Machine Design



group assignment
actuate and automate your machine
document the group project and your individual contribution


First of all, here's the link to our group documentation: Pong Machine page

For this week Antoine and I collaborated on every aspect of the machine. We started by thinking about what was needed to make the machine work. We then started building these pieces and testing them independently. When they all worked we put them all together.

Most of the project is an equal collaboration between Antoine and I.

    If I had to divide the tasks I’d say Antoine:
  • designed the acrylic panel to hold the NEMA motor
  • designed the 3D printed piece to hold the solenoid
  • soldered the wiring to the solenoid, end-stop and the extension from the motor to the cnc shield
  • implemented all the logic for the coding that moves the motor to the right column when the ball crosses a line, calibration of the width of the board with the end-stop
    On my side I:
  • I researched how to detect the ball going over the line with capacitance and then by creating a short, and started the simple code
  • designed and wired the metal strips detecting when the metal ball rolls over it with pull-down resistor
  • cut the 10mm transparent acrylic that Antoine designed
  • setup the wiring of the motor to the Arduino CNC shield and researched the free pins we could use for the lines
  • built the rail and board holding the motor

The entire project has been documented on the Pong Machine page.

the basis of a working pong machine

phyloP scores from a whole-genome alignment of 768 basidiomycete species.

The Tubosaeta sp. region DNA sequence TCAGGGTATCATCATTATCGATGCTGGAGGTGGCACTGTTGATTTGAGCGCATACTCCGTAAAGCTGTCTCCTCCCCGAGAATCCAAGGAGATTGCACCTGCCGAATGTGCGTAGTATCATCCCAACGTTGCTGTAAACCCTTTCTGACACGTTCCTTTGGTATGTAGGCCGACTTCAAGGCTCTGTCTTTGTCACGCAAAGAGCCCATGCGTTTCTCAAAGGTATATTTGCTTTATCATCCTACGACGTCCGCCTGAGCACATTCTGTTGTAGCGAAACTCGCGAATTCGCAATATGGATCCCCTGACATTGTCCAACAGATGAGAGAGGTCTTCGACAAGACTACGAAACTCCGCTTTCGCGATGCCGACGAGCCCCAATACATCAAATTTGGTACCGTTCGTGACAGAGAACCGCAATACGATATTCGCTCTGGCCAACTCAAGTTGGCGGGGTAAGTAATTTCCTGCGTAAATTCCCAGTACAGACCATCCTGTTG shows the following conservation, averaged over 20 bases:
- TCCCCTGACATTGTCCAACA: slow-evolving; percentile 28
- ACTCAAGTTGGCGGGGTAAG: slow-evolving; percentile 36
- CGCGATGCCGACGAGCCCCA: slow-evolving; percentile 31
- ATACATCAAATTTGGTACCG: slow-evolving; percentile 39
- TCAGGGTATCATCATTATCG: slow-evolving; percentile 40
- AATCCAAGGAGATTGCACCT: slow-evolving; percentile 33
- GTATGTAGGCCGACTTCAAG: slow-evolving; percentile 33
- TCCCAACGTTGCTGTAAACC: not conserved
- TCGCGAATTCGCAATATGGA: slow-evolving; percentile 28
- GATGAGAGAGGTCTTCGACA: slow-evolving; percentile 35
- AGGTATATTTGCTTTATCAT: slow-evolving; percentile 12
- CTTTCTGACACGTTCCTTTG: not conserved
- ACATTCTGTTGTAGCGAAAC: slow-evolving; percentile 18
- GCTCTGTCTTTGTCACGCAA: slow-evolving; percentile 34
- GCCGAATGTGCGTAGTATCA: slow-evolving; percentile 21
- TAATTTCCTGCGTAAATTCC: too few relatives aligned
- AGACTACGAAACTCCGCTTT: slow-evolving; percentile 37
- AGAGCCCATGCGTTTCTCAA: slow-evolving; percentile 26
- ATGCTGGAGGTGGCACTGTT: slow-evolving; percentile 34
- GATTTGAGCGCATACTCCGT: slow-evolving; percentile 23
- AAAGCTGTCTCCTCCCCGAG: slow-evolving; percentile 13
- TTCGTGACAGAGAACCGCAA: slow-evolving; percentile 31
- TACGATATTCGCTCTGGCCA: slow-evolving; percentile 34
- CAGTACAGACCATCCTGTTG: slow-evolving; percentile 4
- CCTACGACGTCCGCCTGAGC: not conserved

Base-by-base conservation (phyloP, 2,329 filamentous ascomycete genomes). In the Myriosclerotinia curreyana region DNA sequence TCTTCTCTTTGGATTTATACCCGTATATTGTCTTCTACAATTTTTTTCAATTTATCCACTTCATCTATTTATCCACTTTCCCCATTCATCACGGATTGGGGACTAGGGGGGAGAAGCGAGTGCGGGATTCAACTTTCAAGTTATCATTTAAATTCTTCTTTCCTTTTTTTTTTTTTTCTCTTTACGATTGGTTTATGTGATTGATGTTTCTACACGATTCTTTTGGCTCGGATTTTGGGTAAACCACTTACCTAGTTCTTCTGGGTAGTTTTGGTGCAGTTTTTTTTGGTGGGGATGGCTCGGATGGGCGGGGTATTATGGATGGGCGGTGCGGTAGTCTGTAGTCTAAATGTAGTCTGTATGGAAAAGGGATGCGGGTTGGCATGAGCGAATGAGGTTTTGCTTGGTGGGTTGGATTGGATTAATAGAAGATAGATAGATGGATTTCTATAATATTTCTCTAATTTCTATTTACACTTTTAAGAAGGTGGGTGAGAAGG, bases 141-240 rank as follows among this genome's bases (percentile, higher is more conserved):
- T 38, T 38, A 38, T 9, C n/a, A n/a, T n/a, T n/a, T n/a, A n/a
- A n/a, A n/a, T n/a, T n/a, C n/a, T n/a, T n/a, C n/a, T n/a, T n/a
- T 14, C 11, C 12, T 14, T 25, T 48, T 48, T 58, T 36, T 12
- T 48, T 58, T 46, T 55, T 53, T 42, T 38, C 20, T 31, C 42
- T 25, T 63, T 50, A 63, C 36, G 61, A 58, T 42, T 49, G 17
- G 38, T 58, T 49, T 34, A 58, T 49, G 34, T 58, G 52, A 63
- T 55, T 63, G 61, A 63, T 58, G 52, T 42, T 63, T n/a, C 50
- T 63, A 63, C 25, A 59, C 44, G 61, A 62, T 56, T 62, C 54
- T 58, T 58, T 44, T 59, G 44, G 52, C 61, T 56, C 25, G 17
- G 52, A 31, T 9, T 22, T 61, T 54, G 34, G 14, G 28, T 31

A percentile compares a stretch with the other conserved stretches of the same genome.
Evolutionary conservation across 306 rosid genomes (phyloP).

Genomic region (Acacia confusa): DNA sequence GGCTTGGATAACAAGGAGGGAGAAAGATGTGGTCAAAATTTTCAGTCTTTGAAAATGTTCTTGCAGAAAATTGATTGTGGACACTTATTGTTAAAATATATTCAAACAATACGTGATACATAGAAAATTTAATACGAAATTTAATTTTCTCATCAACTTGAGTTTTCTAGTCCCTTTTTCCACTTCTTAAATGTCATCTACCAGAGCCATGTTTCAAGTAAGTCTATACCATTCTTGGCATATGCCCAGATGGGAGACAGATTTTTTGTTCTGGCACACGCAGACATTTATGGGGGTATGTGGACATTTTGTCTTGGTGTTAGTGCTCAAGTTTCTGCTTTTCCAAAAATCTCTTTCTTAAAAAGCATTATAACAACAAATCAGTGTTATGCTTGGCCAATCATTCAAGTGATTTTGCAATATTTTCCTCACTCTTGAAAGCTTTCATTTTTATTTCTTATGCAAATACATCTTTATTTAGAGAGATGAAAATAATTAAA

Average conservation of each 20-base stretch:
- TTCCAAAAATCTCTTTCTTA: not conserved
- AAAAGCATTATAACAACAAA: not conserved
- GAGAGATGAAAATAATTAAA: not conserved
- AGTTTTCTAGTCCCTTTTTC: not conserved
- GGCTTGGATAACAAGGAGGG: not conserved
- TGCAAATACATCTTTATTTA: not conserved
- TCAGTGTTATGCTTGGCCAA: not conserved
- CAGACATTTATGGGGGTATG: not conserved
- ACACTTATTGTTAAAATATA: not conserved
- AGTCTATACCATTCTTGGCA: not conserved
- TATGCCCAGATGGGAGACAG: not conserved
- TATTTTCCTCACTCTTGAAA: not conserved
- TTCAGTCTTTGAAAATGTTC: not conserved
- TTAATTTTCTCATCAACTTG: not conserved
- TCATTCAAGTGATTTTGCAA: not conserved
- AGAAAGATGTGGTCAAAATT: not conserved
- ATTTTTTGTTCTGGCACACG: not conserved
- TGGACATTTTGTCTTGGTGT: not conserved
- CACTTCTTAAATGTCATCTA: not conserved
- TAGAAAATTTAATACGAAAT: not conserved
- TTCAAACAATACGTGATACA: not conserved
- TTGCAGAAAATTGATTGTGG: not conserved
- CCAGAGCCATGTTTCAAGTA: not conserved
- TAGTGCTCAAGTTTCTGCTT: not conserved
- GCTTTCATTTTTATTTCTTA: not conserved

Detecting the position of the ball

What are the options?

There are multiple ways for the paddles to position themselves correctly to hit the ball.

Camera vision

The first solution that comes into mind is to use camera vision to see where the ball is on the field.

That would mean you’d have a camera above the board, analysing the position of the ball. We found this method to be a bit overkill as you’d need to have quite a powerful device to do the calculations, at least a Raspberry pi, and it wouldn’t be visually pleasing. It would be nice to have a sleek looking standalone machine.


We then thought of having lines of conductive material across the board, and use capacitance to detect when the ball crosses over a line. We did some tests but discovered that the metal ball we were using wasn’t detected with the Touch pins of the ESP-32. We realised that capacitance works when an object has the capacity to absorb or emit energy. A metal ball rolling around doesn’t have that capacity.

There’s a lot of not very conclusive documentation here.

Creating shorts

We then thought that if we had two thin lines of conductive material, then when the metal ball rolls over them it would create a short that would be detectable. For this an Arduino would be enough as it’s just a matter of detecting voltage. We did some tests and we could easily detect the passage of the ball, even at hight speed. Good.